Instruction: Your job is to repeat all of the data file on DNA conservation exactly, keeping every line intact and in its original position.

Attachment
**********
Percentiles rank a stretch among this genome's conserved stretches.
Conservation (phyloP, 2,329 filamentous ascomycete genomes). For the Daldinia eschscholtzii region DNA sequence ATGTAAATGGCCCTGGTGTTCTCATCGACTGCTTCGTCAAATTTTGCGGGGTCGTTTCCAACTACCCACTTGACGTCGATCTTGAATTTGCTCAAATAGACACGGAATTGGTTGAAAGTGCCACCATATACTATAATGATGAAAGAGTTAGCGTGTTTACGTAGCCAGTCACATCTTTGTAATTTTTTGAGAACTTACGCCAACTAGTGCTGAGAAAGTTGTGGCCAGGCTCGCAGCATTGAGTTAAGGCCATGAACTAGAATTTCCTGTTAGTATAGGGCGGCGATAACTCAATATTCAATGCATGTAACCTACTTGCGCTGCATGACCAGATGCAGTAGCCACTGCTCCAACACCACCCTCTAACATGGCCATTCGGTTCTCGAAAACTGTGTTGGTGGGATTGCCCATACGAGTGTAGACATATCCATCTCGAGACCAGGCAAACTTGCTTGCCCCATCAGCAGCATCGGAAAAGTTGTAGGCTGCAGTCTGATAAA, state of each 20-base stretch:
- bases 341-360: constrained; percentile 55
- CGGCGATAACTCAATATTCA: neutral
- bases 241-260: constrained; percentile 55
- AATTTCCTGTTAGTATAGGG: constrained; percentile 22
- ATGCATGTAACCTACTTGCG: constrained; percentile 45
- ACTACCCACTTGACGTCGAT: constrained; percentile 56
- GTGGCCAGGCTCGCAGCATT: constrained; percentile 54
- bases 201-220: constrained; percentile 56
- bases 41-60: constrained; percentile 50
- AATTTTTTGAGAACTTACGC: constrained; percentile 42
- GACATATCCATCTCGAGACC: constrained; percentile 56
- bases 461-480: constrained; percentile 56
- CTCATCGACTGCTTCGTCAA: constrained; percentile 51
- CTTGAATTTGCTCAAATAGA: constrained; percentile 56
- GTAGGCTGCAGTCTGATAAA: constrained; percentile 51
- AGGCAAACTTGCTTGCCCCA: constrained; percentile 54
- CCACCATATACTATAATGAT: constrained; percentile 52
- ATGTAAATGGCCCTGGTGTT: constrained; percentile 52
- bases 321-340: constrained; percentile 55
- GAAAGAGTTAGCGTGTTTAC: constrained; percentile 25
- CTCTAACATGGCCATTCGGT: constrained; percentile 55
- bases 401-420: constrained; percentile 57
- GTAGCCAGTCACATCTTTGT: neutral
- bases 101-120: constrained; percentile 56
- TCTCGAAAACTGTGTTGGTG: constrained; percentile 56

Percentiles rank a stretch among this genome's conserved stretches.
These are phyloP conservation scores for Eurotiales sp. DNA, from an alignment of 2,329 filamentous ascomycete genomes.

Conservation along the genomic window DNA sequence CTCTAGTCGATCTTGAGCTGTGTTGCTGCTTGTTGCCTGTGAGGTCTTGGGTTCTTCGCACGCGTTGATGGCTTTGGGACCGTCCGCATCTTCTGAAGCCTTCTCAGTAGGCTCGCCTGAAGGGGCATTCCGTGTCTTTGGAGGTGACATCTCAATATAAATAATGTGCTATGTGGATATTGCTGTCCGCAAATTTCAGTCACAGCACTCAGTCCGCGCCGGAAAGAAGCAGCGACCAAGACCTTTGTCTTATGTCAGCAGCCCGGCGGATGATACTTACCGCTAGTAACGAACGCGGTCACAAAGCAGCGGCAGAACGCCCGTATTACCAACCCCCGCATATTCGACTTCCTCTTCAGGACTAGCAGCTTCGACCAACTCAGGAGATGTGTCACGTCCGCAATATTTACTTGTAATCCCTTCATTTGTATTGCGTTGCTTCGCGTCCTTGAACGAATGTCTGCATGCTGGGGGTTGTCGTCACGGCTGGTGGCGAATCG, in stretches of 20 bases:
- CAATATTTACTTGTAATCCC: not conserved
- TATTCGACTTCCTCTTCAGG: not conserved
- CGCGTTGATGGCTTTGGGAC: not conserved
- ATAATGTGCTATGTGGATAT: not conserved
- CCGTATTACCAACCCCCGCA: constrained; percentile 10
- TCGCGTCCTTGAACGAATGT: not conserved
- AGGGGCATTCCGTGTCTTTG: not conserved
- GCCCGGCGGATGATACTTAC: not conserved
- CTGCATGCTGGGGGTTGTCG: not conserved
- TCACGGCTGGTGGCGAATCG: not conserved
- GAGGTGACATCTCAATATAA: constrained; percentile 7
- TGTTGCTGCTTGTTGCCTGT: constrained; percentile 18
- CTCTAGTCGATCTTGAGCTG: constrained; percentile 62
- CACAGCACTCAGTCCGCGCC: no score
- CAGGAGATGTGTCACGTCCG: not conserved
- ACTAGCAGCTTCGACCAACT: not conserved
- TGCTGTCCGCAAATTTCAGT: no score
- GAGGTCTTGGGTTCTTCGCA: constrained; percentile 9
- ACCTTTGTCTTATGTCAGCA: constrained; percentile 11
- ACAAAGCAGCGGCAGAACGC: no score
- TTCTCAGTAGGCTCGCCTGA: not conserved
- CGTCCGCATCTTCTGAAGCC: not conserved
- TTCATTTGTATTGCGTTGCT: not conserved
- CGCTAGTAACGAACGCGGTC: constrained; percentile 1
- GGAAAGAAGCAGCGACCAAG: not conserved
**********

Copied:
Percentiles rank a stretch among this genome's conserved stretches.
Conservation (phyloP, 2,329 filamentous ascomycete genomes). For the Daldinia eschscholtzii region DNA sequence ATGTAAATGGCCCTGGTGTTCTCATCGACTGCTTCGTCAAATTTTGCGGGGTCGTTTCCAACTACCCACTTGACGTCGATCTTGAATTTGCTCAAATAGACACGGAATTGGTTGAAAGTGCCACCATATACTATAATGATGAAAGAGTTAGCGTGTTTACGTAGCCAGTCACATCTTTGTAATTTTTTGAGAACTTACGCCAACTAGTGCTGAGAAAGTTGTGGCCAGGCTCGCAGCATTGAGTTAAGGCCATGAACTAGAATTTCCTGTTAGTATAGGGCGGCGATAACTCAATATTCAATGCATGTAACCTACTTGCGCTGCATGACCAGATGCAGTAGCCACTGCTCCAACACCACCCTCTAACATGGCCATTCGGTTCTCGAAAACTGTGTTGGTGGGATTGCCCATACGAGTGTAGACATATCCATCTCGAGACCAGGCAAACTTGCTTGCCCCATCAGCAGCATCGGAAAAGTTGTAGGCTGCAGTCTGATAAA, state of each 20-base stretch:
- bases 341-360: constrained; percentile 55
- CGGCGATAACTCAATATTCA: neutral
- bases 241-260: constrained; percentile 55
- AATTTCCTGTTAGTATAGGG: constrained; percentile 22
- ATGCATGTAACCTACTTGCG: constrained; percentile 45
- ACTACCCACTTGACGTCGAT: constrained; percentile 56
- GTGGCCAGGCTCGCAGCATT: constrained; percentile 54
- bases 201-220: constrained; percentile 56
- bases 41-60: constrained; percentile 50
- AATTTTTTGAGAACTTACGC: constrained; percentile 42
- GACATATCCATCTCGAGACC: constrained; percentile 56
- bases 461-480: constrained; percentile 56
- CTCATCGACTGCTTCGTCAA: constrained; percentile 51
- CTTGAATTTGCTCAAATAGA: constrained; percentile 56
- GTAGGCTGCAGTCTGATAAA: constrained; percentile 51
- AGGCAAACTTGCTTGCCCCA: constrained; percentile 54
- CCACCATATACTATAATGAT: constrained; percentile 52
- ATGTAAATGGCCCTGGTGTT: constrained; percentile 52
- bases 321-340: constrained; percentile 55
- GAAAGAGTTAGCGTGTTTAC: constrained; percentile 25
- CTCTAACATGGCCATTCGGT: constrained; percentile 55
- bases 401-420: constrained; percentile 57
- GTAGCCAGTCACATCTTTGT: neutral
- bases 101-120: constrained; percentile 56
- TCTCGAAAACTGTGTTGGTG: constrained; percentile 56

Percentiles rank a stretch among this genome's conserved stretches.
These are phyloP conservation scores for Eurotiales sp. DNA, from an alignment of 2,329 filamentous ascomycete genomes.

Conservation along the genomic window DNA sequence CTCTAGTCGATCTTGAGCTGTGTTGCTGCTTGTTGCCTGTGAGGTCTTGGGTTCTTCGCACGCGTTGATGGCTTTGGGACCGTCCGCATCTTCTGAAGCCTTCTCAGTAGGCTCGCCTGAAGGGGCATTCCGTGTCTTTGGAGGTGACATCTCAATATAAATAATGTGCTATGTGGATATTGCTGTCCGCAAATTTCAGTCACAGCACTCAGTCCGCGCCGGAAAGAAGCAGCGACCAAGACCTTTGTCTTATGTCAGCAGCCCGGCGGATGATACTTACCGCTAGTAACGAACGCGGTCACAAAGCAGCGGCAGAACGCCCGTATTACCAACCCCCGCATATTCGACTTCCTCTTCAGGACTAGCAGCTTCGACCAACTCAGGAGATGTGTCACGTCCGCAATATTTACTTGTAATCCCTTCATTTGTATTGCGTTGCTTCGCGTCCTTGAACGAATGTCTGCATGCTGGGGGTTGTCGTCACGGCTGGTGGCGAATCG, in stretches of 20 bases:
- CAATATTTACTTGTAATCCC: not conserved
- TATTCGACTTCCTCTTCAGG: not conserved
- CGCGTTGATGGCTTTGGGAC: not conserved
- ATAATGTGCTATGTGGATAT: not conserved
- CCGTATTACCAACCCCCGCA: constrained; percentile 10
- TCGCGTCCTTGAACGAATGT: not conserved
- AGGGGCATTCCGTGTCTTTG: not conserved
- GCCCGGCGGATGATACTTAC: not conserved
- CTGCATGCTGGGGGTTGTCG: not conserved
- TCACGGCTGGTGGCGAATCG: not conserved
- GAGGTGACATCTCAATATAA: constrained; percentile 7
- TGTTGCTGCTTGTTGCCTGT: constrained; percentile 18
- CTCTAGTCGATCTTGAGCTG: constrained; percentile 62
- CACAGCACTCAGTCCGCGCC: no score
- CAGGAGATGTGTCACGTCCG: not conserved
- ACTAGCAGCTTCGACCAACT: not conserved
- TGCTGTCCGCAAATTTCAGT: no score
- GAGGTCTTGGGTTCTTCGCA: constrained; percentile 9
- ACCTTTGTCTTATGTCAGCA: constrained; percentile 11
- ACAAAGCAGCGGCAGAACGC: no score
- TTCTCAGTAGGCTCGCCTGA: not conserved
- CGTCCGCATCTTCTGAAGCC: not conserved
- TTCATTTGTATTGCGTTGCT: not conserved
- CGCTAGTAACGAACGCGGTC: constrained; percentile 1
- GGAAAGAAGCAGCGACCAAG: not conserved